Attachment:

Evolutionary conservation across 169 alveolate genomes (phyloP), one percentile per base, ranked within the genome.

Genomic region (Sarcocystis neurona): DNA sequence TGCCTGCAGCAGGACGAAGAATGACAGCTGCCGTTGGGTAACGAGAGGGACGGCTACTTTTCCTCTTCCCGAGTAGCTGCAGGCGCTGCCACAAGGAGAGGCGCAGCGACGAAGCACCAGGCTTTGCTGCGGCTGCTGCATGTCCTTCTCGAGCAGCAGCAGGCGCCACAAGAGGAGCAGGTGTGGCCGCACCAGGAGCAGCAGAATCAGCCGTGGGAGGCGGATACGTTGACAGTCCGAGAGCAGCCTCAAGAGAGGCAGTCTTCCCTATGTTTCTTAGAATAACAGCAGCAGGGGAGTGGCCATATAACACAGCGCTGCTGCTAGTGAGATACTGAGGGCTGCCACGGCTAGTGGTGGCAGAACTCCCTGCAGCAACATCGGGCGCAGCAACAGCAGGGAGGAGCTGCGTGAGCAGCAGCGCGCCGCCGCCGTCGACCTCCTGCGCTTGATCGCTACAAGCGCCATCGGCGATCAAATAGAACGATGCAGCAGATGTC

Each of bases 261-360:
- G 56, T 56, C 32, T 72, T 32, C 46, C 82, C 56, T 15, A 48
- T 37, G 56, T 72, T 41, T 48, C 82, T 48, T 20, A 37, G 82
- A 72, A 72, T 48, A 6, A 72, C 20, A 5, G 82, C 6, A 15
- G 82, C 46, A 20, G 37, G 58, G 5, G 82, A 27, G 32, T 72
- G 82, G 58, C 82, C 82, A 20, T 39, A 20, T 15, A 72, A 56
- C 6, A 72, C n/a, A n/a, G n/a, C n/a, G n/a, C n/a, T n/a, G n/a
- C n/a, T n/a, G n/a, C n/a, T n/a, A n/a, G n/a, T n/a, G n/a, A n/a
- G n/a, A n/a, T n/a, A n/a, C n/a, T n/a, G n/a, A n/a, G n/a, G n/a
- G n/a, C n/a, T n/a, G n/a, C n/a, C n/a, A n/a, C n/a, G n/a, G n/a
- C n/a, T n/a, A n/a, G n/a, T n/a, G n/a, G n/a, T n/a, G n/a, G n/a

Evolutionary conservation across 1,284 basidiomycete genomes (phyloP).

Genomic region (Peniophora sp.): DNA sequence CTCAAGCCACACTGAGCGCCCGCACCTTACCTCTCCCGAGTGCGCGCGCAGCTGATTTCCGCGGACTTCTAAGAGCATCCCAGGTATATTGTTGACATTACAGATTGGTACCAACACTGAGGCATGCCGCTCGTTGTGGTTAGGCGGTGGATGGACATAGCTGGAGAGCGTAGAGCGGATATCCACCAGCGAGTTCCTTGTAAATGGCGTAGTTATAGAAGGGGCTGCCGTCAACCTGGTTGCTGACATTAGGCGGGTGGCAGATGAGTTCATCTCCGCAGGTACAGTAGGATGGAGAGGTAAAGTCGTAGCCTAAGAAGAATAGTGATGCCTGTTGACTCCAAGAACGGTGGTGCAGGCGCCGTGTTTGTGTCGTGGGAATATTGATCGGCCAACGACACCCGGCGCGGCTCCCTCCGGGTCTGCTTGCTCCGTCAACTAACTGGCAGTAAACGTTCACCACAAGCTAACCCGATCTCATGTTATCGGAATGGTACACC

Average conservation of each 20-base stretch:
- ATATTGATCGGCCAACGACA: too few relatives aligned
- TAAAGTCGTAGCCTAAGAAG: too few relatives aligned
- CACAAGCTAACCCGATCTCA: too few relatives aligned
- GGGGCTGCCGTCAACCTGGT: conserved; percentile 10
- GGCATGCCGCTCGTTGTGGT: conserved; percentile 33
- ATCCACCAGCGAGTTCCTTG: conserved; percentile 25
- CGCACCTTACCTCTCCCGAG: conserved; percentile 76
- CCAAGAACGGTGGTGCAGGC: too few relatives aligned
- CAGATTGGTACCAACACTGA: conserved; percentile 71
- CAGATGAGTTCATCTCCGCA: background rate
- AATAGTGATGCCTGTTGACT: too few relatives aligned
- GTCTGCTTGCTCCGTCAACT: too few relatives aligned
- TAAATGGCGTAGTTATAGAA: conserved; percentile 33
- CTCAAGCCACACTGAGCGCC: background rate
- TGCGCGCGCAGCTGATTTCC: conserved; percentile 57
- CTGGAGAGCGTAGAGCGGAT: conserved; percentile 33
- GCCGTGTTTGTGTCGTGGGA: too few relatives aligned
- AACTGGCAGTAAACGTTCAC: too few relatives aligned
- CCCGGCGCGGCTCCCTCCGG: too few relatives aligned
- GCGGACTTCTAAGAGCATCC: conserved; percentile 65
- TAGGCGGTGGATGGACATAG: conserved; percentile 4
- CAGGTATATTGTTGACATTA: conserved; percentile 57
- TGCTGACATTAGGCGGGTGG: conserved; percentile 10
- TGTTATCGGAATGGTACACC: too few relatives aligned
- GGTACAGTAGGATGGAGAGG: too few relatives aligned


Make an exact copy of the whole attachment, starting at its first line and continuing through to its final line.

Evolutionary conservation across 169 alveolate genomes (phyloP), one percentile per base, ranked within the genome.

Genomic region (Sarcocystis neurona): DNA sequence TGCCTGCAGCAGGACGAAGAATGACAGCTGCCGTTGGGTAACGAGAGGGACGGCTACTTTTCCTCTTCCCGAGTAGCTGCAGGCGCTGCCACAAGGAGAGGCGCAGCGACGAAGCACCAGGCTTTGCTGCGGCTGCTGCATGTCCTTCTCGAGCAGCAGCAGGCGCCACAAGAGGAGCAGGTGTGGCCGCACCAGGAGCAGCAGAATCAGCCGTGGGAGGCGGATACGTTGACAGTCCGAGAGCAGCCTCAAGAGAGGCAGTCTTCCCTATGTTTCTTAGAATAACAGCAGCAGGGGAGTGGCCATATAACACAGCGCTGCTGCTAGTGAGATACTGAGGGCTGCCACGGCTAGTGGTGGCAGAACTCCCTGCAGCAACATCGGGCGCAGCAACAGCAGGGAGGAGCTGCGTGAGCAGCAGCGCGCCGCCGCCGTCGACCTCCTGCGCTTGATCGCTACAAGCGCCATCGGCGATCAAATAGAACGATGCAGCAGATGTC

Each of bases 261-360:
- G 56, T 56, C 32, T 72, T 32, C 46, C 82, C 56, T 15, A 48
- T 37, G 56, T 72, T 41, T 48, C 82, T 48, T 20, A 37, G 82
- A 72, A 72, T 48, A 6, A 72, C 20, A 5, G 82, C 6, A 15
- G 82, C 46, A 20, G 37, G 58, G 5, G 82, A 27, G 32, T 72
- G 82, G 58, C 82, C 82, A 20, T 39, A 20, T 15, A 72, A 56
- C 6, A 72, C n/a, A n/a, G n/a, C n/a, G n/a, C n/a, T n/a, G n/a
- C n/a, T n/a, G n/a, C n/a, T n/a, A n/a, G n/a, T n/a, G n/a, A n/a
- G n/a, A n/a, T n/a, A n/a, C n/a, T n/a, G n/a, A n/a, G n/a, G n/a
- G n/a, C n/a, T n/a, G n/a, C n/a, C n/a, A n/a, C n/a, G n/a, G n/a
- C n/a, T n/a, A n/a, G n/a, T n/a, G n/a, G n/a, T n/a, G n/a, G n/a

Evolutionary conservation across 1,284 basidiomycete genomes (phyloP).

Genomic region (Peniophora sp.): DNA sequence CTCAAGCCACACTGAGCGCCCGCACCTTACCTCTCCCGAGTGCGCGCGCAGCTGATTTCCGCGGACTTCTAAGAGCATCCCAGGTATATTGTTGACATTACAGATTGGTACCAACACTGAGGCATGCCGCTCGTTGTGGTTAGGCGGTGGATGGACATAGCTGGAGAGCGTAGAGCGGATATCCACCAGCGAGTTCCTTGTAAATGGCGTAGTTATAGAAGGGGCTGCCGTCAACCTGGTTGCTGACATTAGGCGGGTGGCAGATGAGTTCATCTCCGCAGGTACAGTAGGATGGAGAGGTAAAGTCGTAGCCTAAGAAGAATAGTGATGCCTGTTGACTCCAAGAACGGTGGTGCAGGCGCCGTGTTTGTGTCGTGGGAATATTGATCGGCCAACGACACCCGGCGCGGCTCCCTCCGGGTCTGCTTGCTCCGTCAACTAACTGGCAGTAAACGTTCACCACAAGCTAACCCGATCTCATGTTATCGGAATGGTACACC

Average conservation of each 20-base stretch:
- ATATTGATCGGCCAACGACA: too few relatives aligned
- TAAAGTCGTAGCCTAAGAAG: too few relatives aligned
- CACAAGCTAACCCGATCTCA: too few relatives aligned
- GGGGCTGCCGTCAACCTGGT: conserved; percentile 10
- GGCATGCCGCTCGTTGTGGT: conserved; percentile 33
- ATCCACCAGCGAGTTCCTTG: conserved; percentile 25
- CGCACCTTACCTCTCCCGAG: conserved; percentile 76
- CCAAGAACGGTGGTGCAGGC: too few relatives aligned
- CAGATTGGTACCAACACTGA: conserved; percentile 71
- CAGATGAGTTCATCTCCGCA: background rate
- AATAGTGATGCCTGTTGACT: too few relatives aligned
- GTCTGCTTGCTCCGTCAACT: too few relatives aligned
- TAAATGGCGTAGTTATAGAA: conserved; percentile 33
- CTCAAGCCACACTGAGCGCC: background rate
- TGCGCGCGCAGCTGATTTCC: conserved; percentile 57
- CTGGAGAGCGTAGAGCGGAT: conserved; percentile 33
- GCCGTGTTTGTGTCGTGGGA: too few relatives aligned
- AACTGGCAGTAAACGTTCAC: too few relatives aligned
- CCCGGCGCGGCTCCCTCCGG: too few relatives aligned
- GCGGACTTCTAAGAGCATCC: conserved; percentile 65
- TAGGCGGTGGATGGACATAG: conserved; percentile 4
- CAGGTATATTGTTGACATTA: conserved; percentile 57
- TGCTGACATTAGGCGGGTGG: conserved; percentile 10
- TGTTATCGGAATGGTACACC: too few relatives aligned
- GGTACAGTAGGATGGAGAGG: too few relatives aligned